In addition to a distributed garbage collector, the RMI runtime also provides a fairly extensive logging facility that enables you to track the behavior of your applications. Unfortunately, RMI’s logging is somewhat idiosyncratic. There are actually three different types of logs: the standard log, the specialized logs (there are five of these), and the debugging log.
The standard log is
easy to use. You turn it on and off using the
property. This is a boolean system property. Note
that this property can either be set at the
command line or in code. There is no functional
difference between the command line invocation:
java -Djava.rmi.server.logCalls=true [
same other stuff]
to invoke a program that contains the line:
System.getProperties( ).put("java.rmi.server.logCalls", "true");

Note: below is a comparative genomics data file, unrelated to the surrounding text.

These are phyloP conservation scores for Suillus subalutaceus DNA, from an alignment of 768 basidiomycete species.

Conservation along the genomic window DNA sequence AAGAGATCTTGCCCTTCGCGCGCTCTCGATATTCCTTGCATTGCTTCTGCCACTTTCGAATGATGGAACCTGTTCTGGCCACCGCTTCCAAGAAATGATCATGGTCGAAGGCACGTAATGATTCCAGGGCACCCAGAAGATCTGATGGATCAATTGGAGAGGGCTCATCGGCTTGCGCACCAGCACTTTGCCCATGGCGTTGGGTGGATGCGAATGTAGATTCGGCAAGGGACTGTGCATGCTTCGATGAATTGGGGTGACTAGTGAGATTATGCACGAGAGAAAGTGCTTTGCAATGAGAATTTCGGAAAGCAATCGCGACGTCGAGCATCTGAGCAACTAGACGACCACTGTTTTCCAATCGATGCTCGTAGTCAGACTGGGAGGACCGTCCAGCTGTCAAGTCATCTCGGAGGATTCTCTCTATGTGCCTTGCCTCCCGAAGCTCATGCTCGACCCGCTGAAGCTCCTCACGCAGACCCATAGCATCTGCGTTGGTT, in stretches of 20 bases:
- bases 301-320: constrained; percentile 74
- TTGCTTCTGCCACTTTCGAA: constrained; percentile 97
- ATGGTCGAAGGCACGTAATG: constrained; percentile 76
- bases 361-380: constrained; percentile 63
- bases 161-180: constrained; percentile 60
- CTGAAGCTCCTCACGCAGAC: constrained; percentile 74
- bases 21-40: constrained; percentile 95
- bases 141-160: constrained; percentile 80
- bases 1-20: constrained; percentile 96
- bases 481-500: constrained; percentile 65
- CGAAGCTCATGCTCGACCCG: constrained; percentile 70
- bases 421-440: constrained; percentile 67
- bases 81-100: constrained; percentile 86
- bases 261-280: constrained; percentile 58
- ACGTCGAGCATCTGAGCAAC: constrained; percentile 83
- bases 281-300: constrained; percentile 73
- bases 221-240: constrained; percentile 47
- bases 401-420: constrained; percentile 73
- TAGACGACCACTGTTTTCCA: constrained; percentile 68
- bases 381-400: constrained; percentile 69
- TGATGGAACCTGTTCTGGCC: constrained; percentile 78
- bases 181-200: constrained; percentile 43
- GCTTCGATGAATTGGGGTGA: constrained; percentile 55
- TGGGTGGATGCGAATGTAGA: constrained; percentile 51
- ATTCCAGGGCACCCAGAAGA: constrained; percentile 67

Actually, this isn’t quite true. At the command line, you always have permission to set system properties. Depending on your security policy, a program might not have permission to do so. We’ll explore this more in Chapter 20.
Once you’ve turned logging on, you need to
set the logging destination. This is done by using
one of the static logging methods defined in the
class, which is defined in the
The methods are:
public static PrintStream getLog( ) public static void setLog(OutputStream out)
The first retrieves the stream currently used to do logging, and the ...